Long time readers may remember the unfortunate condition of my back. While I’ve always had back pains since my teen years, due to sports related injuries and childhood stupidity, it got worse during the start of this blog due to a few bad bike accidents. The worst crash was in 2011, when I smashed my tailbone and ultimately created a problem with my spinal column that makes it narrower than it should be. Having a lifelong practice of stretching and strengthening has helped me maintain my back health for the most part, and yoga is an integral part of that in my adult life. Acclimate weather, stress and sitting for too long (like in the car or at the computer) are all triggers for pain, and not just for those of us who’ve experienced back trauma.
When I posted my recent review of my new Osprey hydration pack, my hiker friend Wendy was excited. After our 10-day trek down the coast of Newfoundland on the East Coast Trail, her pack has stayed, well, packed. Her hydration bladder is now funky, stinky, and discolored, and she obviously doesn’t want to drink out of it. But that doesn’t mean you need a new bladder, woman! As long as there is no serious rip in the bladder or crack in the seal, the bladder is worth trying to save before spending mad money on a whole new hydration system. Before throwing away that bladder, try these steps:
The only hydration pack I remember really owning was a Camelbak Rocket that my dad bought me when I was 19 or so, at my first bike shop job. My parents were upset that I was staying in Santa Fe to work rather than returning to Massachusetts, and I interpreted this pack as a peace offering, a gesture of love and support even though I was driving them crazy and breaking their hearts. I used that hydration pack for almost 15 years, and finally retired it when we moved out of our house in Pittsburgh to begin our great road trip adventure.
After spending time in Joshua Tree, Orange County, Los Angeles, Death Valley, and Grand Canyon (stories coming, promise), we are finally back in Santa Fe for the summer. We were going to take longer to get back here, but some opportunities presented themselves for us to arrive earlier and help out a friend with house sitting. In the spirit of saying YES to things, this was a good choice. We were asked by other friends to house sit for a week and they will pay us for our efforts, plus we found more stable living for the summer and fall in the childhood home of an old friend of mine. Evan already found two jobs, and I have some stability to focus on writing, which has been obviously lacking for the past few weeks that were spent in California.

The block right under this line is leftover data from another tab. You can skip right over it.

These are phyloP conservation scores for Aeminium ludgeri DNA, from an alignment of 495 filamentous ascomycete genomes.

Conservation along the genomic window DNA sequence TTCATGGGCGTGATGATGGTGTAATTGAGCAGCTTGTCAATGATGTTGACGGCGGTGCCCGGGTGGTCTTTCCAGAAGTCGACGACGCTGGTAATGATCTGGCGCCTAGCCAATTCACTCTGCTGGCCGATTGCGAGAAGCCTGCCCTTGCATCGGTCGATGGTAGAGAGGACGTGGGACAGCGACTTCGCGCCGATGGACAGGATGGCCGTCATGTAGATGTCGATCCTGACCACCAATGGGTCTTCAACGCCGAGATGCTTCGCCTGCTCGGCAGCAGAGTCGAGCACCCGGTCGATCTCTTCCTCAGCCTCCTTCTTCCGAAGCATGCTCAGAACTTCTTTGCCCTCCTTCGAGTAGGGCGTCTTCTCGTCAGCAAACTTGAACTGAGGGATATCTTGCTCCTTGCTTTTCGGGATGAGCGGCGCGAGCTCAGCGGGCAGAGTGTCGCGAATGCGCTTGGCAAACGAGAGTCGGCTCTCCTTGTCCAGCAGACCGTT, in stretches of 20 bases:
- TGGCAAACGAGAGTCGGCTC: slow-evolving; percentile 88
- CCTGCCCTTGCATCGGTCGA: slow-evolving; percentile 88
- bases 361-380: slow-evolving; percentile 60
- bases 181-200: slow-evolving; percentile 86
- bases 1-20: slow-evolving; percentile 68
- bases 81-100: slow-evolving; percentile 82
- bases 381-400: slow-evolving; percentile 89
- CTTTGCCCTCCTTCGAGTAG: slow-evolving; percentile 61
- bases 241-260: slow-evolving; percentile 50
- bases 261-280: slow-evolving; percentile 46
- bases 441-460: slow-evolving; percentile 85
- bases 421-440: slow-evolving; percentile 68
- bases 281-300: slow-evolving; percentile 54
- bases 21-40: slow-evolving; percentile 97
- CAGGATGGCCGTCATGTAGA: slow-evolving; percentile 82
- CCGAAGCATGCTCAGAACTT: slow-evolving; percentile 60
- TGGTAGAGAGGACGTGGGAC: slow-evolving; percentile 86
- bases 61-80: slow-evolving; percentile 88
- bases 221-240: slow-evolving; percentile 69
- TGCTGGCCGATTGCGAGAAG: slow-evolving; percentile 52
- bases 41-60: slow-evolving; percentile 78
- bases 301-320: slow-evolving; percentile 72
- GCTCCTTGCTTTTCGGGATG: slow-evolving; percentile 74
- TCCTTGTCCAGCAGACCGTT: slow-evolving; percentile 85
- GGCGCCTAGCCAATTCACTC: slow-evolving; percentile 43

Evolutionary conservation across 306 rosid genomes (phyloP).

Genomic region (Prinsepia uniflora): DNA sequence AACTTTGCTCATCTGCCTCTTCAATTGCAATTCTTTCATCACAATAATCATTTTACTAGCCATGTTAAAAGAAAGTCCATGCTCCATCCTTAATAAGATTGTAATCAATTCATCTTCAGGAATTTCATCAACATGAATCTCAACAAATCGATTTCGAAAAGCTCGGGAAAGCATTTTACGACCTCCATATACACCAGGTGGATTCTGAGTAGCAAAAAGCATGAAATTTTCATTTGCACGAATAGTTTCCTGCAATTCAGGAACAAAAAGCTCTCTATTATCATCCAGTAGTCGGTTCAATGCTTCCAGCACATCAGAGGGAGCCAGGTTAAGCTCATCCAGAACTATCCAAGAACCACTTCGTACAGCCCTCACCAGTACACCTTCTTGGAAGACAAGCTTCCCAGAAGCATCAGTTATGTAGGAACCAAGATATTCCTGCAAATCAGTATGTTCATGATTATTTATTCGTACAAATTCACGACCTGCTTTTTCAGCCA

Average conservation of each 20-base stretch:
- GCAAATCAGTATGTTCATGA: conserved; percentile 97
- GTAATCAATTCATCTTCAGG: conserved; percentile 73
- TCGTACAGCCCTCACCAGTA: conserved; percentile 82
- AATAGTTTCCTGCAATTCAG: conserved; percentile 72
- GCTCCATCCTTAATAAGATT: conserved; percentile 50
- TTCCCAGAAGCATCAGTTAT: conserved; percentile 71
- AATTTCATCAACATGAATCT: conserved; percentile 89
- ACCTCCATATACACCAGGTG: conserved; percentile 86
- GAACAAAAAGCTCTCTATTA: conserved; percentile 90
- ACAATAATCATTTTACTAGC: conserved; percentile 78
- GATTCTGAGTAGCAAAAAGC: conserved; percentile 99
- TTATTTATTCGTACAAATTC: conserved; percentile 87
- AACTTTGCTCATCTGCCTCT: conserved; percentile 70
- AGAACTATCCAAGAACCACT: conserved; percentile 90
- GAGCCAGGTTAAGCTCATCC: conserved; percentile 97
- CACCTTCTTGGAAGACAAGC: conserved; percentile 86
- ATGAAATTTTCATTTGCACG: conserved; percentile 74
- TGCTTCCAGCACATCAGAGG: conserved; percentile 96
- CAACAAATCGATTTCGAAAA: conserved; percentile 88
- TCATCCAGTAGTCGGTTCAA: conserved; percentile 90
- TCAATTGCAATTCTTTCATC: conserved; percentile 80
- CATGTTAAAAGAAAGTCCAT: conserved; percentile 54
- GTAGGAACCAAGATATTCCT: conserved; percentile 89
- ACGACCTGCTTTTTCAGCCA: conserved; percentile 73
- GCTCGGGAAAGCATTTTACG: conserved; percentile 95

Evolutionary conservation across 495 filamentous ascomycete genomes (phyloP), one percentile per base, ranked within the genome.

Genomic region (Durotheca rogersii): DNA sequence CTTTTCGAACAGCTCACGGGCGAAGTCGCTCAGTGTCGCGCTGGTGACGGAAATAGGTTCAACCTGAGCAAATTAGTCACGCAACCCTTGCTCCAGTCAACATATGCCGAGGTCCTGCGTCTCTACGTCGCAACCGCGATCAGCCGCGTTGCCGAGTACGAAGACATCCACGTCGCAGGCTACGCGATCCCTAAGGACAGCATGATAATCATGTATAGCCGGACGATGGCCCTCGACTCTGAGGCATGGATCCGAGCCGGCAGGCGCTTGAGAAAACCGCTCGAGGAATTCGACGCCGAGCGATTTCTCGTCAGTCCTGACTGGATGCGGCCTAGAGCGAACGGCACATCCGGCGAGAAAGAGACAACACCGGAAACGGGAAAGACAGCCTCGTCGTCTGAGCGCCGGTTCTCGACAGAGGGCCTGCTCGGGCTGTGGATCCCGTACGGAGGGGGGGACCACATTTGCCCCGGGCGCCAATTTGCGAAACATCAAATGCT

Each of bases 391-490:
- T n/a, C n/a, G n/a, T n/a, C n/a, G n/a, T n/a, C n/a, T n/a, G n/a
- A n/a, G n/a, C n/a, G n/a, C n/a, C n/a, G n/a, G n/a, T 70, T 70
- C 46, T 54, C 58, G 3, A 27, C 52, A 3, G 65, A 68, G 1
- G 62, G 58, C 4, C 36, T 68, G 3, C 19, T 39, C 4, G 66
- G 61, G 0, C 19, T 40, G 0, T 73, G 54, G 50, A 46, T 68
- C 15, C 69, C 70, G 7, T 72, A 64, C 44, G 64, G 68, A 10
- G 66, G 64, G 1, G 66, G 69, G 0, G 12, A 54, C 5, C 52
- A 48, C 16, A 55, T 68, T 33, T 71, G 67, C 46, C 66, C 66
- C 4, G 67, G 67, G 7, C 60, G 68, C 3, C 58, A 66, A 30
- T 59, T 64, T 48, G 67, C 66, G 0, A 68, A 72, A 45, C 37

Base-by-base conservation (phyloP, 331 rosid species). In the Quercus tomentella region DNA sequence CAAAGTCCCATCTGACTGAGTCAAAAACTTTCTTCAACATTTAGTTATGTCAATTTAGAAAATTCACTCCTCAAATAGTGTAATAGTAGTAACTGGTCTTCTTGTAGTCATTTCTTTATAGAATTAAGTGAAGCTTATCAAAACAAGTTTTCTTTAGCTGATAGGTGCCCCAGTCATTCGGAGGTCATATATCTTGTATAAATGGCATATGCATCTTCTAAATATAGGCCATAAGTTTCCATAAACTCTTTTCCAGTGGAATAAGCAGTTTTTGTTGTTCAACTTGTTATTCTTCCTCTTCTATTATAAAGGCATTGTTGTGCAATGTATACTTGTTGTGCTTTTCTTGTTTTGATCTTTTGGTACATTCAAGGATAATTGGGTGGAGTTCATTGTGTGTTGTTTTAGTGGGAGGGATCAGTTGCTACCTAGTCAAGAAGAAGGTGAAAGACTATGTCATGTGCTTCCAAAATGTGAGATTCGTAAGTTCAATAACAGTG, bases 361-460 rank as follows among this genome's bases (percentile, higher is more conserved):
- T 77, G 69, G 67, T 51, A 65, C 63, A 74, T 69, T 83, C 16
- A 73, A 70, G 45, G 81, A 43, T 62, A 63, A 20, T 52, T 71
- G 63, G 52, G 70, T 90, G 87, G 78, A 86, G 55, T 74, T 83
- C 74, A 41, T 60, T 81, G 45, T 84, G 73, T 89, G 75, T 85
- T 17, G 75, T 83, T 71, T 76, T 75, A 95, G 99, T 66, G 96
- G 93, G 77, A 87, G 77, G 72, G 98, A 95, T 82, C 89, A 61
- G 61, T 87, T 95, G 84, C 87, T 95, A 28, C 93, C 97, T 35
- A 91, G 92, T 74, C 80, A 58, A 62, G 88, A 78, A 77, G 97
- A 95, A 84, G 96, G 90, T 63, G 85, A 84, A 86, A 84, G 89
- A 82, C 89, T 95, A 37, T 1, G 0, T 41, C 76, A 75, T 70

We spent our first night in California at Pilot Knob, a BLM site just over the border from Arizona, outside Yuma. It was a vacant, dusty field, and we just pulled in far enough that we could have some mild privacy without getting ourselves stuck in the sand that got more loose the deeper we drove into the abyss. There was some black mass to the east, a burned out camper, and a lone RV parked the north, tucked way in the back of the field. There was some other debris spread about, between the black mass and the singular RV. Time passed as it does, I took some photos and did some work while Evan disappeared to explore. After a while, I got worried when he didn’t answer my phone calls or shouts into the empty space. I put on hiking boots and grabbled my knife and headed out into the settling darkness. He was just on his way back from the black mass, and took me over to see it.
In the desert, my eyes are tricked in their search for familiar. I see creatures everywhere: the tall saguaro cacti are tall, thin men looming on hilltops, staring down at me; prickly pear fallen from the barrel cactus before ripe is a gila monster sleeping trailside, soaking in the hot sun of this record February; driftwood becomes pronghorn, javelina, or some other, otherworldly creature.
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Living in a camper is really living the dream. A dirty, filthy dream. We do have a shower—that is, when we have water, which isn’t all that often. The shower itself is basically a bucket with a hose. I’m being a bit dramatic here, because there isn’t a much better feeling than, after no way to bathe for a week or two besides baby wipes and dry shampoo, standing in a plastic basin with water spraying into your chest and rinsing it all away into a drain. It took until Arizona to fix our plumbing issues, and we now have both running water and a working shower, but the water is fairly limited, compared to a house shower, and the hot not cold water lasts for only three minutes.
Evan and I camped out in the parking lot of McDowell Mountain Cycles, a bike shop in Fountain Hills, Arizona that’s co-owned by one of our former coworkers from The Bike Shop That Shall Not Be Named, back in Pittsburgh.
Maybe I’ve been avoiding writing about Santa Fe. I used to write poems for the City Different, for the people there, and the smells, mountains, the sky that swirls constantly into its folds like blueberries into batter.